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McCarthy: 'More Nurses in Schools'

In conjunction with National School Nurse Day and in observation of National Nurses Week, Rep. Carolyn McCarthy (D-NY4), who spent over three decades as a nurse before becoming a member of Congress, is introducing legislation today to increase the number of nurses in public schools across the country.

 

“As a mom and as a nurse, I know that a healthy student is a successful student,” Rep. McCarthy said.  “Whether it’s helping to treat the common cold, helping to stop the spread of serious diseases or identifying the early warning signs of depression or abuse, school nurses are the first line of defense in keeping our schools safe.  This legislation is a common-sense investment in our future and Congress would be wise to pass it.”

 

The Student to School Nurse Ratio Improvement Act of 2013 creates federal grants to help states lower the ratio of students to school nurses and would require the U.S. Education Department to report the effectiveness of the program, particularly the relationship between access to student health services and academic success.

 

There are almost 100,000 public elementary and secondary schools and about 74,000 school nurses in the United States, according to the U.S. Departments of Education and Health and Human Services, respectively. 

 

“Today’s students face more medically complex conditions and chronic health illnesses, requiring the knowledge, assessment skills and judgment of a school nurse to manage their care,” said National Association of School Nurses President Linda Davis-Alldritt. “By promoting prevention and wellness and providing targeted early interventions – including mental health services – school nurses help reduce barriers to learning and address health disparities. Simply put, school nurses ensure that our children stay healthy, safe and ready to learn.”

 

School nurses are critical as a first line of defense in preserving the health and safety of schoolchildren, and free up teachers and administrators from monitoring and diagnosing health problems in students, which leads to a loss of productivity for both staff and students.  

 

“School nurses are the health and educational advocates for the student,” said Anne McAree, RN, SNT – a school nurse at Mineola High School.  The school nurse is often the first one to identify a medical issue that is affecting learning.  The school nurse is the one students turn to for both their physical and safety needs to be met. A school nurse supports the physical, mental and emotional by giving valuable lessons in health care and self care.”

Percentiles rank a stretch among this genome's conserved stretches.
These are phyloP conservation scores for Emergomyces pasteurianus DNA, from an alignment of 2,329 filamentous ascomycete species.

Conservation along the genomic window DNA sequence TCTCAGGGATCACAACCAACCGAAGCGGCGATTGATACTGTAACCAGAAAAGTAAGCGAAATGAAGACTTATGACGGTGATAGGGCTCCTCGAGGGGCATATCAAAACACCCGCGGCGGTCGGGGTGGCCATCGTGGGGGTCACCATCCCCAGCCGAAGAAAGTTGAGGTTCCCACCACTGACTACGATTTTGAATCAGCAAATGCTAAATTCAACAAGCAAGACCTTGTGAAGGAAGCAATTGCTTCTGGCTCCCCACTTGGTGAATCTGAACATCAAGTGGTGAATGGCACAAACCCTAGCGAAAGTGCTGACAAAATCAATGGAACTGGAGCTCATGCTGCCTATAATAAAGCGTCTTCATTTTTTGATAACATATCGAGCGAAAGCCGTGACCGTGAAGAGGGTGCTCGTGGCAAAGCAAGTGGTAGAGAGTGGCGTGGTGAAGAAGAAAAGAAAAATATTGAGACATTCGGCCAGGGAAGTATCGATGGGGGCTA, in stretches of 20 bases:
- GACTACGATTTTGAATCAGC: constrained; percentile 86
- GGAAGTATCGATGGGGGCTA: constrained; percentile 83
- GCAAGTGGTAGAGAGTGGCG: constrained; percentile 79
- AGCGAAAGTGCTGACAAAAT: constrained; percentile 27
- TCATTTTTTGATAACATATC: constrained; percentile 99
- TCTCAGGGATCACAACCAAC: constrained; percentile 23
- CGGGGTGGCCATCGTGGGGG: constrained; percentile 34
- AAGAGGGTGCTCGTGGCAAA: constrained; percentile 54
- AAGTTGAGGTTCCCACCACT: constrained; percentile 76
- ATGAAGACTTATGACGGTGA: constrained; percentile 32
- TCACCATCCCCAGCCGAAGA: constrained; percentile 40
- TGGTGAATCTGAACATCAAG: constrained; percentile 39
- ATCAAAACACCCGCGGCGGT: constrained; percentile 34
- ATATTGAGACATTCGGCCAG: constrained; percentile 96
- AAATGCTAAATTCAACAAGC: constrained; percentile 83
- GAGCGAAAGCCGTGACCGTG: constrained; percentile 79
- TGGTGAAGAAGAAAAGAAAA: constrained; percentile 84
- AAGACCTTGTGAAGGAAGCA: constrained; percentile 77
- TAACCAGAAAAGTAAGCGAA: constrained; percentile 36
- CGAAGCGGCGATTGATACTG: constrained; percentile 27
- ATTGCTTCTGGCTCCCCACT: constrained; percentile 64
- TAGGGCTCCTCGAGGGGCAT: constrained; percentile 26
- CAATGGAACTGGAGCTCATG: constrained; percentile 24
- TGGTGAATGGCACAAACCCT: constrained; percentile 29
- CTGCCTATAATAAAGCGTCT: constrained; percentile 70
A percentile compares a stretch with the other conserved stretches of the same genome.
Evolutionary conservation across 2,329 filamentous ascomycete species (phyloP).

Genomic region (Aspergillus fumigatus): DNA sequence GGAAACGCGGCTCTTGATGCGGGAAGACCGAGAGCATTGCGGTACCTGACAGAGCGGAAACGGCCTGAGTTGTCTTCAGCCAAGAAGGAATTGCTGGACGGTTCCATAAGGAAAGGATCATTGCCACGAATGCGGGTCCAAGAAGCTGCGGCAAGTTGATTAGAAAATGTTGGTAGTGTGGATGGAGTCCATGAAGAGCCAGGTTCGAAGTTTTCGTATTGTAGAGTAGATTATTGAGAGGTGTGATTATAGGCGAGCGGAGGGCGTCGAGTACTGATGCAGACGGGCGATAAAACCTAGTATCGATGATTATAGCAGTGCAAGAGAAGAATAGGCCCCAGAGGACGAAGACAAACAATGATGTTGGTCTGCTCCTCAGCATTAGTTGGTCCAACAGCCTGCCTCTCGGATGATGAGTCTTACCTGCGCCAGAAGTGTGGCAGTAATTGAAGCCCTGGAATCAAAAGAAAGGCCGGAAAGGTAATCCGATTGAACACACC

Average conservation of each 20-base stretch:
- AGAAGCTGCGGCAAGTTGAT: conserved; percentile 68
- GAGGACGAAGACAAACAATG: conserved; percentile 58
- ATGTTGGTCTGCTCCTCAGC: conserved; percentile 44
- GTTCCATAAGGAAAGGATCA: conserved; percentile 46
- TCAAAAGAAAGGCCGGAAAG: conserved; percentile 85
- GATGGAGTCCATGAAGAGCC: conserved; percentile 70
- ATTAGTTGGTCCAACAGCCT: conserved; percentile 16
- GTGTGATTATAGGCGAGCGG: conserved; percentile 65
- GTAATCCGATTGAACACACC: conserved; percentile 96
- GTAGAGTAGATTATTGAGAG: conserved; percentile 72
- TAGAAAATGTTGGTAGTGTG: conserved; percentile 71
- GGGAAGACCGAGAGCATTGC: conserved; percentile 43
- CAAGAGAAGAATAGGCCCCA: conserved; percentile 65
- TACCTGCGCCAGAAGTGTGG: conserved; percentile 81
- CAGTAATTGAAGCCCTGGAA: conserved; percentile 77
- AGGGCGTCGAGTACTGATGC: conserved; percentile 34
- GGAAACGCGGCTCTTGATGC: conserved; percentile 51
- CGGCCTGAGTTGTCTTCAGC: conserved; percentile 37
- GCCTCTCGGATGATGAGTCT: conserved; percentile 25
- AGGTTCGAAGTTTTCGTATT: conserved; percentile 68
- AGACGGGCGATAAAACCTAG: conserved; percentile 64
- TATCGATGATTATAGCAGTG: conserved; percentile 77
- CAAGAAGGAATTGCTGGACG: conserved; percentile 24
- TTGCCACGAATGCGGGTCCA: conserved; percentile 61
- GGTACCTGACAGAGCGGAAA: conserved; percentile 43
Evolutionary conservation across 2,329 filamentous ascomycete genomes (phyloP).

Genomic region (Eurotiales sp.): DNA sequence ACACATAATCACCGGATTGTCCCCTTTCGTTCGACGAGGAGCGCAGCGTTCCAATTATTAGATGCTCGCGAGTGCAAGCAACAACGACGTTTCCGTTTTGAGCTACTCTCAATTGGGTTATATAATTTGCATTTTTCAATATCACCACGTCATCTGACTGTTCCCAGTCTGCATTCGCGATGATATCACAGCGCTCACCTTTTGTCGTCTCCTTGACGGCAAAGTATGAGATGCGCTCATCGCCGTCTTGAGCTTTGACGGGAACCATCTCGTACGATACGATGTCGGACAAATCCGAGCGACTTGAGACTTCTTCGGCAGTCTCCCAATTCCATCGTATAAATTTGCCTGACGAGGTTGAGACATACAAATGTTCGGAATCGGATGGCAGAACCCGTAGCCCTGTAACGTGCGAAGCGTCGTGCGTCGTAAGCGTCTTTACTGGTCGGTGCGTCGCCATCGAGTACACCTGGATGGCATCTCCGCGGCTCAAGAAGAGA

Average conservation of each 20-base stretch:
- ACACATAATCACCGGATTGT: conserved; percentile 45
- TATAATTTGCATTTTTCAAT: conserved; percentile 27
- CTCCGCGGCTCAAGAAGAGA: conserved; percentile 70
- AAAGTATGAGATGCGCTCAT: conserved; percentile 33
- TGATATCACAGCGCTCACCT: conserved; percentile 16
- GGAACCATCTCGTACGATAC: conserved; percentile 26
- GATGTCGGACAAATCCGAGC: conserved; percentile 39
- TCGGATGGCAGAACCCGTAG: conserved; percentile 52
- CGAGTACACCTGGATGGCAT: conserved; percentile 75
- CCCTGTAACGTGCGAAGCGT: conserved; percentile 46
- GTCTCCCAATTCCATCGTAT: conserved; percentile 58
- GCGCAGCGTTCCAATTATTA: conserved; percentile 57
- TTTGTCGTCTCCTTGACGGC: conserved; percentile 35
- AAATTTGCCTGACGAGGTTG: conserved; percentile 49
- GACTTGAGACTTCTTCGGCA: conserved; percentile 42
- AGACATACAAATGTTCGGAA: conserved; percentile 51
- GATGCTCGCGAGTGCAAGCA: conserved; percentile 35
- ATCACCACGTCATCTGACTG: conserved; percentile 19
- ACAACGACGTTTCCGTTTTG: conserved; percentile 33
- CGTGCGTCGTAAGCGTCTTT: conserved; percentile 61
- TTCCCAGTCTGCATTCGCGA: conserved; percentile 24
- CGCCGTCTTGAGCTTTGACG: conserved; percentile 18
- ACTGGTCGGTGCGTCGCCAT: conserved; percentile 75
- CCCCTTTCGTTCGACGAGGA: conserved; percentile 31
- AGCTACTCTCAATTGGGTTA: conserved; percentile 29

News

A contingent of 80 Mineola runners embarked on their first trek to lower Manhattan last year for the Tunnel To Towers 5K Run through the Brooklyn Battery Tunnel toward the World Trade Center site. This year, the United Mavericks, a networking group of local business people that support local charities and causes, are gearing up surpass that number.

Mavericks reps say they’re half way to gathering 1,000 people to run in the event’s 13th year on Saturday, Sept. 28.

 

The run honors a fireman Stephen Siller, who was enjoying a day off planning to play golf before he learned the Twin Towers were hit by two airplanes during the Sept. 11, 2001 attacks. He was one of the 343 firefighters who died when the towers collapsed.

As the night sky fell on Memorial Park last Thursday, Mineola residents and officials paused to remember the almost 3,000 lives that were lost in the Sept. 11, 2001 attacks.

 

Mayor Scott Strauss, a former NYPD EMS worker and 9/11 first responder, was one of the many who rushed into Manhattan after the attacks, searching the rubble for survivors. He was part of the rescue effort that saved the lives of Port Authority Police officers Will Jimeno and John McLoughlin.


Sports

Though it had already hosted the series of lacrosse games during the regular season this past spring, Chaminade High School’s new Gold Star Stadium was officially christened on Saturday, Sept. 6, named in honor of the 56 alumni who had perished during combat.

 

“Tradition holds that when one dies in the service a gold star is given to the family,” said Chaminade President Bro. Thomas Cleary. “Our 56 Gold Star Alumni are honored for their selflessness, courage, and integrity.”

Although the expectations for the 2014 Mineola Mustangs boy’s varsity soccer season may be somewhat measured, the team enters the season with the goal of a berth in the Nassau County playoffs. The team is young and inexperienced but there is light at the end of the tunnel.

 

There is considerable talent on the horizon. There are only four starting seniors and five sophomores on the roster. Four year starting senior forward Daniel Pardo returns (19 goals in three seasons) as does senior standout goalkeeper Andrew Pereira.


Calendar

Town Zoning Meeting - September 17

International Night - September 18

Bereavement Support Group - September 19


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